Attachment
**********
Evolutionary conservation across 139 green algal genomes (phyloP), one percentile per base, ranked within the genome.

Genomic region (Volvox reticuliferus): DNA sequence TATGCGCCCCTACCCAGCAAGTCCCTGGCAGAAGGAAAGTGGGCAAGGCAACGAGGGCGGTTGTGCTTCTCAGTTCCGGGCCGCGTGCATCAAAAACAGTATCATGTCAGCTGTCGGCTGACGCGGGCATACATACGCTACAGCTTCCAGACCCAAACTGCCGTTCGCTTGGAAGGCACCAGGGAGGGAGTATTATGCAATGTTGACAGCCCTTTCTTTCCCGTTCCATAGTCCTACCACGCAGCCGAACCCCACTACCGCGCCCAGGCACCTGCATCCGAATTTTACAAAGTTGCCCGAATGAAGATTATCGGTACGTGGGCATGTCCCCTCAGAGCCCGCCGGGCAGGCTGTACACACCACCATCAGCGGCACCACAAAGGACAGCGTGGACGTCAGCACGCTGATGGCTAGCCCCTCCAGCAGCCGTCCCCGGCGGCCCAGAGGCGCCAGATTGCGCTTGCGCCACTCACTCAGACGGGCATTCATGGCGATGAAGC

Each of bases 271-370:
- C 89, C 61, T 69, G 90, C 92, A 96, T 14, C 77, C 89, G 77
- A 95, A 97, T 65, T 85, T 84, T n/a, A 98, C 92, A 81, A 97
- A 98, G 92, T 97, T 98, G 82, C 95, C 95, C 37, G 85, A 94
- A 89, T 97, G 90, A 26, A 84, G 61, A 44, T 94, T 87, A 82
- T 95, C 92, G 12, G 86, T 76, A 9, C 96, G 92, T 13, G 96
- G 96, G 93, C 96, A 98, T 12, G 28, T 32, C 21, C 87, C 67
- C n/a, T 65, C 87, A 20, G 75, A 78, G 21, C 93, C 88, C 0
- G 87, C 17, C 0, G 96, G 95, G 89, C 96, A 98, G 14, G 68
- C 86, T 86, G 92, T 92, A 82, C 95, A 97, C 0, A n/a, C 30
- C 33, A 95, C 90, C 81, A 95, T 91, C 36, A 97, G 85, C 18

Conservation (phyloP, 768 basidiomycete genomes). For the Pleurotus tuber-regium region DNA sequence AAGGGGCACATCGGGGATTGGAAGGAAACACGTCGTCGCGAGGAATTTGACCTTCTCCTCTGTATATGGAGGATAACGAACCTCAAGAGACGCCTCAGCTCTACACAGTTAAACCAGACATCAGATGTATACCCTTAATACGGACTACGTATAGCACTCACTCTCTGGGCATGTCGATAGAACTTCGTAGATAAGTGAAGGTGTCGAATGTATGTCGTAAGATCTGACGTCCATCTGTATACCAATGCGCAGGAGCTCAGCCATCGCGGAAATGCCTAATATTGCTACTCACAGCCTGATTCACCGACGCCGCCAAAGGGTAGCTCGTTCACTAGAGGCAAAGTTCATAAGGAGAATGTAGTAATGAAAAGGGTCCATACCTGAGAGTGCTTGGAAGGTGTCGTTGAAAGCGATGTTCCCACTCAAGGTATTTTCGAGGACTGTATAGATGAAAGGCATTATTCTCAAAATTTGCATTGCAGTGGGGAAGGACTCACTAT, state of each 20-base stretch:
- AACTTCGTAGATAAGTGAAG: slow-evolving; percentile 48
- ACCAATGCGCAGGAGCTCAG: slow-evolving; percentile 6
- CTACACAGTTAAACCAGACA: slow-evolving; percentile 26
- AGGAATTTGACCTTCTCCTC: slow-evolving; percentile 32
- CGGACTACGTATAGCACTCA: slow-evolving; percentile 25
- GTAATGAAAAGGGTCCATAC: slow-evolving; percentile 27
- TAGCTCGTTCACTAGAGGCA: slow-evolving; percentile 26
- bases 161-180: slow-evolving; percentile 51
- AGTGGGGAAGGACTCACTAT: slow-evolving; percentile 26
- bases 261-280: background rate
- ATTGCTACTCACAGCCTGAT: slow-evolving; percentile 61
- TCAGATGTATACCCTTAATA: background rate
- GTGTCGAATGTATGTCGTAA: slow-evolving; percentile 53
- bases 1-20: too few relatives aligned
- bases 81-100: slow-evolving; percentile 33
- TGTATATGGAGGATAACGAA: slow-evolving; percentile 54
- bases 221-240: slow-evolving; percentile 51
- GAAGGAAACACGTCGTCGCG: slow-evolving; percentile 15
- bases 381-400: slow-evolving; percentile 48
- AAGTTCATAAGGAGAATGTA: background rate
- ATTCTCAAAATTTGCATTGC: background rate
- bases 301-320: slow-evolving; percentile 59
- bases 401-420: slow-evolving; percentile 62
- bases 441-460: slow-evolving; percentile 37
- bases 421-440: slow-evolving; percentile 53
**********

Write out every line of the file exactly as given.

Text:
Evolutionary conservation across 139 green algal genomes (phyloP), one percentile per base, ranked within the genome.

Genomic region (Volvox reticuliferus): DNA sequence TATGCGCCCCTACCCAGCAAGTCCCTGGCAGAAGGAAAGTGGGCAAGGCAACGAGGGCGGTTGTGCTTCTCAGTTCCGGGCCGCGTGCATCAAAAACAGTATCATGTCAGCTGTCGGCTGACGCGGGCATACATACGCTACAGCTTCCAGACCCAAACTGCCGTTCGCTTGGAAGGCACCAGGGAGGGAGTATTATGCAATGTTGACAGCCCTTTCTTTCCCGTTCCATAGTCCTACCACGCAGCCGAACCCCACTACCGCGCCCAGGCACCTGCATCCGAATTTTACAAAGTTGCCCGAATGAAGATTATCGGTACGTGGGCATGTCCCCTCAGAGCCCGCCGGGCAGGCTGTACACACCACCATCAGCGGCACCACAAAGGACAGCGTGGACGTCAGCACGCTGATGGCTAGCCCCTCCAGCAGCCGTCCCCGGCGGCCCAGAGGCGCCAGATTGCGCTTGCGCCACTCACTCAGACGGGCATTCATGGCGATGAAGC

Each of bases 271-370:
- C 89, C 61, T 69, G 90, C 92, A 96, T 14, C 77, C 89, G 77
- A 95, A 97, T 65, T 85, T 84, T n/a, A 98, C 92, A 81, A 97
- A 98, G 92, T 97, T 98, G 82, C 95, C 95, C 37, G 85, A 94
- A 89, T 97, G 90, A 26, A 84, G 61, A 44, T 94, T 87, A 82
- T 95, C 92, G 12, G 86, T 76, A 9, C 96, G 92, T 13, G 96
- G 96, G 93, C 96, A 98, T 12, G 28, T 32, C 21, C 87, C 67
- C n/a, T 65, C 87, A 20, G 75, A 78, G 21, C 93, C 88, C 0
- G 87, C 17, C 0, G 96, G 95, G 89, C 96, A 98, G 14, G 68
- C 86, T 86, G 92, T 92, A 82, C 95, A 97, C 0, A n/a, C 30
- C 33, A 95, C 90, C 81, A 95, T 91, C 36, A 97, G 85, C 18

Conservation (phyloP, 768 basidiomycete genomes). For the Pleurotus tuber-regium region DNA sequence AAGGGGCACATCGGGGATTGGAAGGAAACACGTCGTCGCGAGGAATTTGACCTTCTCCTCTGTATATGGAGGATAACGAACCTCAAGAGACGCCTCAGCTCTACACAGTTAAACCAGACATCAGATGTATACCCTTAATACGGACTACGTATAGCACTCACTCTCTGGGCATGTCGATAGAACTTCGTAGATAAGTGAAGGTGTCGAATGTATGTCGTAAGATCTGACGTCCATCTGTATACCAATGCGCAGGAGCTCAGCCATCGCGGAAATGCCTAATATTGCTACTCACAGCCTGATTCACCGACGCCGCCAAAGGGTAGCTCGTTCACTAGAGGCAAAGTTCATAAGGAGAATGTAGTAATGAAAAGGGTCCATACCTGAGAGTGCTTGGAAGGTGTCGTTGAAAGCGATGTTCCCACTCAAGGTATTTTCGAGGACTGTATAGATGAAAGGCATTATTCTCAAAATTTGCATTGCAGTGGGGAAGGACTCACTAT, state of each 20-base stretch:
- AACTTCGTAGATAAGTGAAG: slow-evolving; percentile 48
- ACCAATGCGCAGGAGCTCAG: slow-evolving; percentile 6
- CTACACAGTTAAACCAGACA: slow-evolving; percentile 26
- AGGAATTTGACCTTCTCCTC: slow-evolving; percentile 32
- CGGACTACGTATAGCACTCA: slow-evolving; percentile 25
- GTAATGAAAAGGGTCCATAC: slow-evolving; percentile 27
- TAGCTCGTTCACTAGAGGCA: slow-evolving; percentile 26
- bases 161-180: slow-evolving; percentile 51
- AGTGGGGAAGGACTCACTAT: slow-evolving; percentile 26
- bases 261-280: background rate
- ATTGCTACTCACAGCCTGAT: slow-evolving; percentile 61
- TCAGATGTATACCCTTAATA: background rate
- GTGTCGAATGTATGTCGTAA: slow-evolving; percentile 53
- bases 1-20: too few relatives aligned
- bases 81-100: slow-evolving; percentile 33
- TGTATATGGAGGATAACGAA: slow-evolving; percentile 54
- bases 221-240: slow-evolving; percentile 51
- GAAGGAAACACGTCGTCGCG: slow-evolving; percentile 15
- bases 381-400: slow-evolving; percentile 48
- AAGTTCATAAGGAGAATGTA: background rate
- ATTCTCAAAATTTGCATTGC: background rate
- bases 301-320: slow-evolving; percentile 59
- bases 401-420: slow-evolving; percentile 62
- bases 441-460: slow-evolving; percentile 37
- bases 421-440: slow-evolving; percentile 53